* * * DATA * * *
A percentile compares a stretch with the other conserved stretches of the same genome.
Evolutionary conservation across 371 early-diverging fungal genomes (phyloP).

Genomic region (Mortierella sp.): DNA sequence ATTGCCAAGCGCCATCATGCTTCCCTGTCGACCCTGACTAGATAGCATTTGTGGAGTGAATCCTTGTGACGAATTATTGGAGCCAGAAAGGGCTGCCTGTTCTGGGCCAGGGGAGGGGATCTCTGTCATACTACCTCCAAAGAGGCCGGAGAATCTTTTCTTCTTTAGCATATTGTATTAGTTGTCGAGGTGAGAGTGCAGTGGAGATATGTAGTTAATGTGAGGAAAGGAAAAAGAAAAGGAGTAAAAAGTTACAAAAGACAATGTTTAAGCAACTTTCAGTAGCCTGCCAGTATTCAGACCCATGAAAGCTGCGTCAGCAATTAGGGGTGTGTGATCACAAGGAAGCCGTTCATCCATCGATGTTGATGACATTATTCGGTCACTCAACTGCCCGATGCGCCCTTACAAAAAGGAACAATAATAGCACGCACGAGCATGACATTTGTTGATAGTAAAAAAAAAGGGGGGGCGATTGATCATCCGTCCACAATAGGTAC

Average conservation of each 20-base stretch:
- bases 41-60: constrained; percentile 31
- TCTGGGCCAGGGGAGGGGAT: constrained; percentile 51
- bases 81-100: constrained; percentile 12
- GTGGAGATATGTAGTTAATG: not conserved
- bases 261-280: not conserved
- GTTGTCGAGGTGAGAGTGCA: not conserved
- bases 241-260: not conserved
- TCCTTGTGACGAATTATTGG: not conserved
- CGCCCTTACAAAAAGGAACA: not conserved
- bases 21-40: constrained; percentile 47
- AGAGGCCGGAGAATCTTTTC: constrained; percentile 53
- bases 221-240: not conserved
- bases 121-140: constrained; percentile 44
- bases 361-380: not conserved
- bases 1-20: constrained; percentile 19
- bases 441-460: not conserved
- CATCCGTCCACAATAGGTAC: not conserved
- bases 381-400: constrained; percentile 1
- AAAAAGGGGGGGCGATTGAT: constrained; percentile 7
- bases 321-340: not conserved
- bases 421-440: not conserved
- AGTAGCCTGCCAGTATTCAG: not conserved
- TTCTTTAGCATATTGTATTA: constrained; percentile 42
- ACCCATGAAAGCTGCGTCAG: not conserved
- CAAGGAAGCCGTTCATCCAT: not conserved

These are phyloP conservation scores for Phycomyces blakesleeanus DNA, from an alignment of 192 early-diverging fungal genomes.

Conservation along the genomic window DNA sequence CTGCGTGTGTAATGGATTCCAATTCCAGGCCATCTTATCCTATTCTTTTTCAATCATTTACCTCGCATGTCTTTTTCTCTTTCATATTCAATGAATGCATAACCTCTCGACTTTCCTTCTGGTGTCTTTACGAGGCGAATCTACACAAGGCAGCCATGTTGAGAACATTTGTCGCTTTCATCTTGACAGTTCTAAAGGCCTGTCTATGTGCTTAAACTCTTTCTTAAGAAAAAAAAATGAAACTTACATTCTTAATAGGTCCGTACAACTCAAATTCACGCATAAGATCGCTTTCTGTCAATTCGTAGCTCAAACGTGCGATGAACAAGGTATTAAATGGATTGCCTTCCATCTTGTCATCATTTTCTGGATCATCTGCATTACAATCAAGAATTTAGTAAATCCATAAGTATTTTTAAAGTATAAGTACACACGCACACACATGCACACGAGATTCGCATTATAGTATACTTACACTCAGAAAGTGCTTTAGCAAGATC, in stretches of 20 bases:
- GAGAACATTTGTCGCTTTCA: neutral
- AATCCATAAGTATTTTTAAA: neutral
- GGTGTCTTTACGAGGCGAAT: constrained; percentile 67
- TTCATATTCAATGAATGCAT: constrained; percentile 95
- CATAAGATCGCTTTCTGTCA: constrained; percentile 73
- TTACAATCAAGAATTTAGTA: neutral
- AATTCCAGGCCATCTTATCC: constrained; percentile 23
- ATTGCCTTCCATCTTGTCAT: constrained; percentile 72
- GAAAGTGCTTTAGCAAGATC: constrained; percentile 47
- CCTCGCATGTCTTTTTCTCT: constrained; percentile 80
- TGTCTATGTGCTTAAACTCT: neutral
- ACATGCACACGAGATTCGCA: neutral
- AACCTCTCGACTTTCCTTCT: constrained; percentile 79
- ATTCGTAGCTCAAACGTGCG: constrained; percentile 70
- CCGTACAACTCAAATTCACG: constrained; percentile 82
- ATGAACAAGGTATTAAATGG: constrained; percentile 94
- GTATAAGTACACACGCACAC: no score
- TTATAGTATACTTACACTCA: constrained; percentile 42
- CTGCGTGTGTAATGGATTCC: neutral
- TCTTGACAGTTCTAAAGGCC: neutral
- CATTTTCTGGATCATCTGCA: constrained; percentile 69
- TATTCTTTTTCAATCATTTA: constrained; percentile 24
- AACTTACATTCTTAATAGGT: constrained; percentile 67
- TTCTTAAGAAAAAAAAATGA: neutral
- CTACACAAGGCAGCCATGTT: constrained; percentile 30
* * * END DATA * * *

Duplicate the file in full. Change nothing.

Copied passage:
A percentile compares a stretch with the other conserved stretches of the same genome.
Evolutionary conservation across 371 early-diverging fungal genomes (phyloP).

Genomic region (Mortierella sp.): DNA sequence ATTGCCAAGCGCCATCATGCTTCCCTGTCGACCCTGACTAGATAGCATTTGTGGAGTGAATCCTTGTGACGAATTATTGGAGCCAGAAAGGGCTGCCTGTTCTGGGCCAGGGGAGGGGATCTCTGTCATACTACCTCCAAAGAGGCCGGAGAATCTTTTCTTCTTTAGCATATTGTATTAGTTGTCGAGGTGAGAGTGCAGTGGAGATATGTAGTTAATGTGAGGAAAGGAAAAAGAAAAGGAGTAAAAAGTTACAAAAGACAATGTTTAAGCAACTTTCAGTAGCCTGCCAGTATTCAGACCCATGAAAGCTGCGTCAGCAATTAGGGGTGTGTGATCACAAGGAAGCCGTTCATCCATCGATGTTGATGACATTATTCGGTCACTCAACTGCCCGATGCGCCCTTACAAAAAGGAACAATAATAGCACGCACGAGCATGACATTTGTTGATAGTAAAAAAAAAGGGGGGGCGATTGATCATCCGTCCACAATAGGTAC

Average conservation of each 20-base stretch:
- bases 41-60: constrained; percentile 31
- TCTGGGCCAGGGGAGGGGAT: constrained; percentile 51
- bases 81-100: constrained; percentile 12
- GTGGAGATATGTAGTTAATG: not conserved
- bases 261-280: not conserved
- GTTGTCGAGGTGAGAGTGCA: not conserved
- bases 241-260: not conserved
- TCCTTGTGACGAATTATTGG: not conserved
- CGCCCTTACAAAAAGGAACA: not conserved
- bases 21-40: constrained; percentile 47
- AGAGGCCGGAGAATCTTTTC: constrained; percentile 53
- bases 221-240: not conserved
- bases 121-140: constrained; percentile 44
- bases 361-380: not conserved
- bases 1-20: constrained; percentile 19
- bases 441-460: not conserved
- CATCCGTCCACAATAGGTAC: not conserved
- bases 381-400: constrained; percentile 1
- AAAAAGGGGGGGCGATTGAT: constrained; percentile 7
- bases 321-340: not conserved
- bases 421-440: not conserved
- AGTAGCCTGCCAGTATTCAG: not conserved
- TTCTTTAGCATATTGTATTA: constrained; percentile 42
- ACCCATGAAAGCTGCGTCAG: not conserved
- CAAGGAAGCCGTTCATCCAT: not conserved

These are phyloP conservation scores for Phycomyces blakesleeanus DNA, from an alignment of 192 early-diverging fungal genomes.

Conservation along the genomic window DNA sequence CTGCGTGTGTAATGGATTCCAATTCCAGGCCATCTTATCCTATTCTTTTTCAATCATTTACCTCGCATGTCTTTTTCTCTTTCATATTCAATGAATGCATAACCTCTCGACTTTCCTTCTGGTGTCTTTACGAGGCGAATCTACACAAGGCAGCCATGTTGAGAACATTTGTCGCTTTCATCTTGACAGTTCTAAAGGCCTGTCTATGTGCTTAAACTCTTTCTTAAGAAAAAAAAATGAAACTTACATTCTTAATAGGTCCGTACAACTCAAATTCACGCATAAGATCGCTTTCTGTCAATTCGTAGCTCAAACGTGCGATGAACAAGGTATTAAATGGATTGCCTTCCATCTTGTCATCATTTTCTGGATCATCTGCATTACAATCAAGAATTTAGTAAATCCATAAGTATTTTTAAAGTATAAGTACACACGCACACACATGCACACGAGATTCGCATTATAGTATACTTACACTCAGAAAGTGCTTTAGCAAGATC, in stretches of 20 bases:
- GAGAACATTTGTCGCTTTCA: neutral
- AATCCATAAGTATTTTTAAA: neutral
- GGTGTCTTTACGAGGCGAAT: constrained; percentile 67
- TTCATATTCAATGAATGCAT: constrained; percentile 95
- CATAAGATCGCTTTCTGTCA: constrained; percentile 73
- TTACAATCAAGAATTTAGTA: neutral
- AATTCCAGGCCATCTTATCC: constrained; percentile 23
- ATTGCCTTCCATCTTGTCAT: constrained; percentile 72
- GAAAGTGCTTTAGCAAGATC: constrained; percentile 47
- CCTCGCATGTCTTTTTCTCT: constrained; percentile 80
- TGTCTATGTGCTTAAACTCT: neutral
- ACATGCACACGAGATTCGCA: neutral
- AACCTCTCGACTTTCCTTCT: constrained; percentile 79
- ATTCGTAGCTCAAACGTGCG: constrained; percentile 70
- CCGTACAACTCAAATTCACG: constrained; percentile 82
- ATGAACAAGGTATTAAATGG: constrained; percentile 94
- GTATAAGTACACACGCACAC: no score
- TTATAGTATACTTACACTCA: constrained; percentile 42
- CTGCGTGTGTAATGGATTCC: neutral
- TCTTGACAGTTCTAAAGGCC: neutral
- CATTTTCTGGATCATCTGCA: constrained; percentile 69
- TATTCTTTTTCAATCATTTA: constrained; percentile 24
- AACTTACATTCTTAATAGGT: constrained; percentile 67
- TTCTTAAGAAAAAAAAATGA: neutral
- CTACACAAGGCAGCCATGTT: constrained; percentile 30